Few films come with the power and suspense of Women Talking. For most Hollywood directors these days suspense must come from dramatic car chases or epic battle sequences. It almost feels like gone are the days when suspense could be generated from dialogue driven films such as Twelve Angry Men and To Kill A Mockingbird – and that is what makes Women Talking such a powerful film.

Yes, this maybe a dialogue heavy film with most of the ‘action’ taking place in one location yet somehow this film had me waiting with baited breath on every line and worried immensely about what was going to happen to the characters in front of me.

The film itself is set in a Mennonite colony that is pretty much closed off to the outside world. The events seen within the film begin when a young girl awakens and realizes that she has been raped. Soon the women of the colony realise that this is a systematic rape which sees the some of the men of the colony drug their victim with cow tranquilizers before raping them. Several of the men are caught and arrested but the women are then horrified when the men of the colony travel to the city to free them.

With the men gone for two days the women decide to meet hold a vote on what needs to be done – should nothing be done, should they stay and fight or should all the women leave. When the original vote is a tie between staying and fighting and leaving the women from three families meet in the barn to decide what course of action should be taken.

The women seem completely divided – Scarface Janz (Frances McDormand – Fargo) feels that nothing should be done and that the meeting is a waste of time while Salome (Claire Foy – First Man) and Mejal (Michelle McLeod – Honey Bee) feel that the women need to stay and fight.

When it is discovered that some others at the meeting feel the only option left is to leave it is decided that the only man to stay behind, the once expelled August (Ben Whishaw – Mary Poppins Returns), should help the women draw up a list of pros and cons for each decision. August is not only sensitive to what is happening to the women, but it is also obvious that he is in love with Ona (Rooney Mara – The Social Network) who herself is pregnant from a recent rape.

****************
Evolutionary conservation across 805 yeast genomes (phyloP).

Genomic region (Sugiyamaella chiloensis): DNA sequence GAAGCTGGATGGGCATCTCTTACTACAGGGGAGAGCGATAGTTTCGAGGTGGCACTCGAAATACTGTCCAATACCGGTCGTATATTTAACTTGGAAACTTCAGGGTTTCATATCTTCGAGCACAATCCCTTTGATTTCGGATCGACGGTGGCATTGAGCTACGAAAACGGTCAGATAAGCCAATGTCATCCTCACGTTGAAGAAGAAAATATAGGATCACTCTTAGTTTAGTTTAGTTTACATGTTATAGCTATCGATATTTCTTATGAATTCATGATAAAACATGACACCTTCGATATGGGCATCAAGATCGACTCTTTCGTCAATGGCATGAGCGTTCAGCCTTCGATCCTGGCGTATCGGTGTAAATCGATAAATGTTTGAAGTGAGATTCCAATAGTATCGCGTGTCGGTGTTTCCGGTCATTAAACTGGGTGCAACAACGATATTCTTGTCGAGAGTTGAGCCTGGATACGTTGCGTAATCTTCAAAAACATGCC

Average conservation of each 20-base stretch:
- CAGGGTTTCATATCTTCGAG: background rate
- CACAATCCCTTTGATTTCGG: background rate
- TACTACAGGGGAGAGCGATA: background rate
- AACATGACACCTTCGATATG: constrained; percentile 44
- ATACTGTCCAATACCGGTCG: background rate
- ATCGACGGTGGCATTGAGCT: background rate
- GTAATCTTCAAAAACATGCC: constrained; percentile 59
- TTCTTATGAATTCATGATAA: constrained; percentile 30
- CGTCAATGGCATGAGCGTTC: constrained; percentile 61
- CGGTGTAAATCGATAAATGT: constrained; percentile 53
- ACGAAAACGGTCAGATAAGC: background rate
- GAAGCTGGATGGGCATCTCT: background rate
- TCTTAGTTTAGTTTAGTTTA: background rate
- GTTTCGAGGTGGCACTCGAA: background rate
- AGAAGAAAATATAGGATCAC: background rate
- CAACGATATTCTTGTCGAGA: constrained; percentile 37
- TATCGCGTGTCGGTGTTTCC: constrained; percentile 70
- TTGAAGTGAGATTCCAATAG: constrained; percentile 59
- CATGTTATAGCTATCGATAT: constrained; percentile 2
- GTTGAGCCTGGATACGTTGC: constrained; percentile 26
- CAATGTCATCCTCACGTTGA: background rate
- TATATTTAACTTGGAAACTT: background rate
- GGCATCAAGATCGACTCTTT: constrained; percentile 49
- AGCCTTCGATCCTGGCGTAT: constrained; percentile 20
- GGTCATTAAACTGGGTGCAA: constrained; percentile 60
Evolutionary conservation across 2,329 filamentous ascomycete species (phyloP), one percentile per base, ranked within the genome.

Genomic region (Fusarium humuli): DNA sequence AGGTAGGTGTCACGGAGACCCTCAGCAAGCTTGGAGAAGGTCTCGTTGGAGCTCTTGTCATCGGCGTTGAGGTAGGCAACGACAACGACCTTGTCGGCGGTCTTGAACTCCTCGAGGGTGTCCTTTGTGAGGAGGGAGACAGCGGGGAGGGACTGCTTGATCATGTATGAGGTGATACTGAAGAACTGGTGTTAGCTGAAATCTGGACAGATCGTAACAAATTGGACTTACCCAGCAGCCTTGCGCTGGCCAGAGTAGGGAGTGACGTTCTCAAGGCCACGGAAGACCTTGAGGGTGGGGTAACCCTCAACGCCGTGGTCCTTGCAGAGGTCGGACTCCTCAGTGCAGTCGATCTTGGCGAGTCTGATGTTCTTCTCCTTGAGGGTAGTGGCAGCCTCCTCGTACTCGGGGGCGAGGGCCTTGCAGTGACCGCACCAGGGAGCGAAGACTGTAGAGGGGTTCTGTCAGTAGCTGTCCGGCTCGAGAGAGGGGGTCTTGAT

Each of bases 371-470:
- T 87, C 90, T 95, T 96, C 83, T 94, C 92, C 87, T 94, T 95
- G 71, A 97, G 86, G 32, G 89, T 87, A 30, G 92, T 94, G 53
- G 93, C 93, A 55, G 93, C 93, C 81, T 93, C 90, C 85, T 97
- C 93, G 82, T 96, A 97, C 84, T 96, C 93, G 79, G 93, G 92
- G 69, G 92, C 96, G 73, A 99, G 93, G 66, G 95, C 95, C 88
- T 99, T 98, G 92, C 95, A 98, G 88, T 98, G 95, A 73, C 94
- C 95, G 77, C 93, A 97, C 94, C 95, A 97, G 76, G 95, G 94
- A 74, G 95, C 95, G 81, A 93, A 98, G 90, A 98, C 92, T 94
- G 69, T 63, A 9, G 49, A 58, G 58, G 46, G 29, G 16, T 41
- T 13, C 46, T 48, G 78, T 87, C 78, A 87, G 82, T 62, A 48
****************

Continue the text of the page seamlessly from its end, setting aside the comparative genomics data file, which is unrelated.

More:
There are many factors that make Women Talking work so well. First of all, there is the amazing screenplay written by director Sarah Polley (Take This Waltz) and her co-writer Mirian Toews (Silent Light). This is a script that takes the audience on a journey that not only explores what happens to women within cults but is also the perfect metaphor for what happens to women who are forced to endure domestic violence and, in some cases, even the way that women are treated in general society. The power of this film is in the fact that it will get its message across because never once does it dip into that territory of feeling like the audience is being preached to. Instead, it draws its audience in and then just presents the facts right in front of them.

The second thing that makes the film work so well is the visionary style of Polley. With Women Talking being a film that at times feels like you are watching a piece of theatre rather than watching cinema Polley and her cinematographer Luc Montpellier (Away From Her) let their creativity come to the fore and give the film a washed out look that means at times it almost feels like you are watching a black and white film.

The last piece of the puzzle that makes Women Talking so brilliant are the performances. Rooney Mara and Claire Foy lead from the front but there are also some great performances from the likes of August Winter (Mary Kills People) who plays the damaged Melvin. Likewise Ben Whishaw puts in a powerful performance playing the awkward August – whom knows that there is very little chance of the situation working out in a way that is favourable to him.

Women Talking is an amazing film that makes a point without ever alienating its audience. While it maybe a film that will be enjoyed by those that like there films on a more artistic scale it is an important film that you can only hope is seen by a wide audience. The film not only has a lot to say about the world that we live in but announces that Sarah Polley is indeed a director that we all need to be taking notice of.

4.5/5 Stars